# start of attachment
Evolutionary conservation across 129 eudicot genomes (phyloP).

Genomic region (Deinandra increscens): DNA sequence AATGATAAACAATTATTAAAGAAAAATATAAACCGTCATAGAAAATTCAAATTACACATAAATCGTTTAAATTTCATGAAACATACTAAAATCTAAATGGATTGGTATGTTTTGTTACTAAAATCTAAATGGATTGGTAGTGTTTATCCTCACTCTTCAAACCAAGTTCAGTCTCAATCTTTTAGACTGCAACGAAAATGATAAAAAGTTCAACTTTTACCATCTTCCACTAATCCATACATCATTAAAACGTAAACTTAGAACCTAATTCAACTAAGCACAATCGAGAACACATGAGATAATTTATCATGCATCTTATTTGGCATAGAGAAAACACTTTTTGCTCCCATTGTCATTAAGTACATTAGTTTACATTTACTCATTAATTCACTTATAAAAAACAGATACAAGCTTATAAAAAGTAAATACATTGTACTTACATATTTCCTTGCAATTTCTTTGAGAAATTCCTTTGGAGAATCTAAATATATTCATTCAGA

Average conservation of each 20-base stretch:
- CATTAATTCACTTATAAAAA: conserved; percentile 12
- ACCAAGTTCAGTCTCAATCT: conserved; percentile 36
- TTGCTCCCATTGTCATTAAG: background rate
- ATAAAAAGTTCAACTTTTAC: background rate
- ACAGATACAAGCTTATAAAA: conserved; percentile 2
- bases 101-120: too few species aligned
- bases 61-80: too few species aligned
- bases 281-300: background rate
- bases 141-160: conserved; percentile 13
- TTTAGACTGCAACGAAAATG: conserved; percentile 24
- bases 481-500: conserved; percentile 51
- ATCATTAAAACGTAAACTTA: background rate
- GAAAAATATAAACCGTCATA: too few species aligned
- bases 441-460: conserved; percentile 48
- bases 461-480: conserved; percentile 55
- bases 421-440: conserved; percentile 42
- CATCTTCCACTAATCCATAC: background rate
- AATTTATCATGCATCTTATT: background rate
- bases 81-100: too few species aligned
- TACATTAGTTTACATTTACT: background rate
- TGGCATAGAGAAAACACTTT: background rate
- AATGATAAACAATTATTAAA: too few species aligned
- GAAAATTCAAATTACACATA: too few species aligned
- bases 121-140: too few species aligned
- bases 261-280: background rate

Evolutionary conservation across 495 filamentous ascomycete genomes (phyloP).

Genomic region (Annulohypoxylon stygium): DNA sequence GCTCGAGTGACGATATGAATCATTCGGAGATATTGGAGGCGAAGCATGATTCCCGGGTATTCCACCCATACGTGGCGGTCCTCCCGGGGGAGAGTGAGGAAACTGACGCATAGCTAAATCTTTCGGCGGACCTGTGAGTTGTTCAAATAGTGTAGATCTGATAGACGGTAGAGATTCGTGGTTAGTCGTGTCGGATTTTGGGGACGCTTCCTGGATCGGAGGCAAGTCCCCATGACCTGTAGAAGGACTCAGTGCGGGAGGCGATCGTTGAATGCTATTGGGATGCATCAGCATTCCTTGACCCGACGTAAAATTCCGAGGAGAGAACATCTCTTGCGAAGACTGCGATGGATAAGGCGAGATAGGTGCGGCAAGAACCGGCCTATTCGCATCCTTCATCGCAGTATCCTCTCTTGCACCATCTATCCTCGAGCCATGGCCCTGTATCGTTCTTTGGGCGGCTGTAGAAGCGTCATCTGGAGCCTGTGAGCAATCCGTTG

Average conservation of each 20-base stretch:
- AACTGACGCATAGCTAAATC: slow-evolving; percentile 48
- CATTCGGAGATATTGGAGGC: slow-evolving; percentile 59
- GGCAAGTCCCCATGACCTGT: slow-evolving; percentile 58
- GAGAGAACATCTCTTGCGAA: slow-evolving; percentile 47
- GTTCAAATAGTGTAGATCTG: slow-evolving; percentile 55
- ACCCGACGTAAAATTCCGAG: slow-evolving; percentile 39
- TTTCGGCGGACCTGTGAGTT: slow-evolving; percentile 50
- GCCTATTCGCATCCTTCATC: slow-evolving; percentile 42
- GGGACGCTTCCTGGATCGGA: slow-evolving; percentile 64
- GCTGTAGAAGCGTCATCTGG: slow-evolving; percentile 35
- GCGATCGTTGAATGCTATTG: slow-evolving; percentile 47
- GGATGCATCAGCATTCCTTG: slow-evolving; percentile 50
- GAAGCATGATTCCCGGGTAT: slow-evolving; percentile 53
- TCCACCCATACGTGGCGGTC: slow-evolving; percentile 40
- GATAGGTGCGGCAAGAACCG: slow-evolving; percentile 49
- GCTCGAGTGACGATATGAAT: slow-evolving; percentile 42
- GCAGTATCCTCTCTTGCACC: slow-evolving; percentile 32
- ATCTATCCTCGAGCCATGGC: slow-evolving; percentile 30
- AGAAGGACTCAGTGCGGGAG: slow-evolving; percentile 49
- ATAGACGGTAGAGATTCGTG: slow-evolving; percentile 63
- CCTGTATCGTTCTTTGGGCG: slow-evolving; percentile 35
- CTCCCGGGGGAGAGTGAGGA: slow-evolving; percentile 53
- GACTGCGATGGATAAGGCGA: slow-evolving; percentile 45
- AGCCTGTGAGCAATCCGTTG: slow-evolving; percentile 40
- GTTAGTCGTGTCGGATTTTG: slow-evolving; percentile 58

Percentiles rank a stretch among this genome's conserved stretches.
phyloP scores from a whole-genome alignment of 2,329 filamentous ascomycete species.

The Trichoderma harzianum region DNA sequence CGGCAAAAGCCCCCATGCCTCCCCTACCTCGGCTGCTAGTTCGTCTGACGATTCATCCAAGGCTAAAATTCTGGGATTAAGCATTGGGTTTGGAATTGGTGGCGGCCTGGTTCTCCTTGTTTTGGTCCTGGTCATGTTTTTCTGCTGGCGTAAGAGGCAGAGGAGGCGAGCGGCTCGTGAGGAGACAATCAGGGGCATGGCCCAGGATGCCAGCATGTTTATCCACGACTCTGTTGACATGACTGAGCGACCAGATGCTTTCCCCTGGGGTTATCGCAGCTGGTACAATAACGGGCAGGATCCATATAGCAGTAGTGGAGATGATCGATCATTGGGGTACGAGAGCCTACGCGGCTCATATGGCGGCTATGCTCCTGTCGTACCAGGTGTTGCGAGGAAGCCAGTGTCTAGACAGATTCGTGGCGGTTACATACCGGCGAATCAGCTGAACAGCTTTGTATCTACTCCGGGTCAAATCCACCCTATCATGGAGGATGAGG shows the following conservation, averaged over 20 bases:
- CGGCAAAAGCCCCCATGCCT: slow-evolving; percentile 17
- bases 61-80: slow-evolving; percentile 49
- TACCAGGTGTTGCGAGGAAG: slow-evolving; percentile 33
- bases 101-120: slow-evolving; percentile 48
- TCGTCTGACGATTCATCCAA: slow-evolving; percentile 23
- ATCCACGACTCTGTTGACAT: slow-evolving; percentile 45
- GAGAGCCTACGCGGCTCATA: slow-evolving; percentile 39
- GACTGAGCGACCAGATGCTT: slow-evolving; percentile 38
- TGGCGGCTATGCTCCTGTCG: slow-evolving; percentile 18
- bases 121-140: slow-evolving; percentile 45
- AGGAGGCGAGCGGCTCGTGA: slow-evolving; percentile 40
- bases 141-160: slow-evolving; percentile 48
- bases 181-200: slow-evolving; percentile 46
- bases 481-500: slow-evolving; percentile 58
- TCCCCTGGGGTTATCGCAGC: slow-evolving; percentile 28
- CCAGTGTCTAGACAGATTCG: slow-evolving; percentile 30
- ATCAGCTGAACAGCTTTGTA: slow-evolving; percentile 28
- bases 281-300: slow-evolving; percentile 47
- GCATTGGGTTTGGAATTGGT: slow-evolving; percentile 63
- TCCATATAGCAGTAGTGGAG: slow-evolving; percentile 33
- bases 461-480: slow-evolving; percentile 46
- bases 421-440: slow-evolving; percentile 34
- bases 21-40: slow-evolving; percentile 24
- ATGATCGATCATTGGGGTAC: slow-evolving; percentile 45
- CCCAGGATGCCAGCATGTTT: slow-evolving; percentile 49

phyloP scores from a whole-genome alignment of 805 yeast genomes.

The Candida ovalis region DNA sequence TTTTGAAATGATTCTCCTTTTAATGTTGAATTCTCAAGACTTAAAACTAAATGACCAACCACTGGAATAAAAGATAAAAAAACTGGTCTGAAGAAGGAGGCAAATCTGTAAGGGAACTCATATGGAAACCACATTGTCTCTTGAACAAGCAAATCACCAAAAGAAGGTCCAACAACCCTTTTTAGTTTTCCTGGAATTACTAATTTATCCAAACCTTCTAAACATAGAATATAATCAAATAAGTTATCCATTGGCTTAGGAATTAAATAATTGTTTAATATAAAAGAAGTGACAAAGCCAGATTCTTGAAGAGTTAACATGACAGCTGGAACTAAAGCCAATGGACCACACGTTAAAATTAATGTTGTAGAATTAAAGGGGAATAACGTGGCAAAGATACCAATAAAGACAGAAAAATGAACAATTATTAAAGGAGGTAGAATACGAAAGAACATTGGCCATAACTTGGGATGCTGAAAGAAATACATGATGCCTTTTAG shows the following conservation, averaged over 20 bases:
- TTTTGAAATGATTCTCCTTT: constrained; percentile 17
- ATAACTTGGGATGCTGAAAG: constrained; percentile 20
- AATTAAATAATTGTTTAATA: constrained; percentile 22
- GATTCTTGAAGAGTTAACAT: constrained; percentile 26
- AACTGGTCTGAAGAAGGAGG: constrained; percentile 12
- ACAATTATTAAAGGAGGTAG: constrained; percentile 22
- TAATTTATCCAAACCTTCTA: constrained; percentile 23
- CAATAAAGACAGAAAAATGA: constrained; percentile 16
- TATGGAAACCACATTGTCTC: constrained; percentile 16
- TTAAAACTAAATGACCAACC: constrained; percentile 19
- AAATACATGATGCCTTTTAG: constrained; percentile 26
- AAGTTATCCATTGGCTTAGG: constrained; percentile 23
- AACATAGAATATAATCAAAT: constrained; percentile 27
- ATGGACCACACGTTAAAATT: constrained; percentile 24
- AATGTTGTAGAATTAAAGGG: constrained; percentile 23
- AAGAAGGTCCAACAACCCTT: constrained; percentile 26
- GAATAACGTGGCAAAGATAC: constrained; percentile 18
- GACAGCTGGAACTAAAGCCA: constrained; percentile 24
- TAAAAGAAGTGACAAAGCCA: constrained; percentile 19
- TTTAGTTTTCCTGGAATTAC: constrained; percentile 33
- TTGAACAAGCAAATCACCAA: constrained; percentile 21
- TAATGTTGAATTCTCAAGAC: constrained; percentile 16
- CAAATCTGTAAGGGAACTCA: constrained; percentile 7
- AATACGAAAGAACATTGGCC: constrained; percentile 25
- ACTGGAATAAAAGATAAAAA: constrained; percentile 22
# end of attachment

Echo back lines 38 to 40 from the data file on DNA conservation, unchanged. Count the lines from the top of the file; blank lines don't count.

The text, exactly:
- TTTCGGCGGACCTGTGAGTT: slow-evolving; percentile 50
- GCCTATTCGCATCCTTCATC: slow-evolving; percentile 42
- GGGACGCTTCCTGGATCGGA: slow-evolving; percentile 64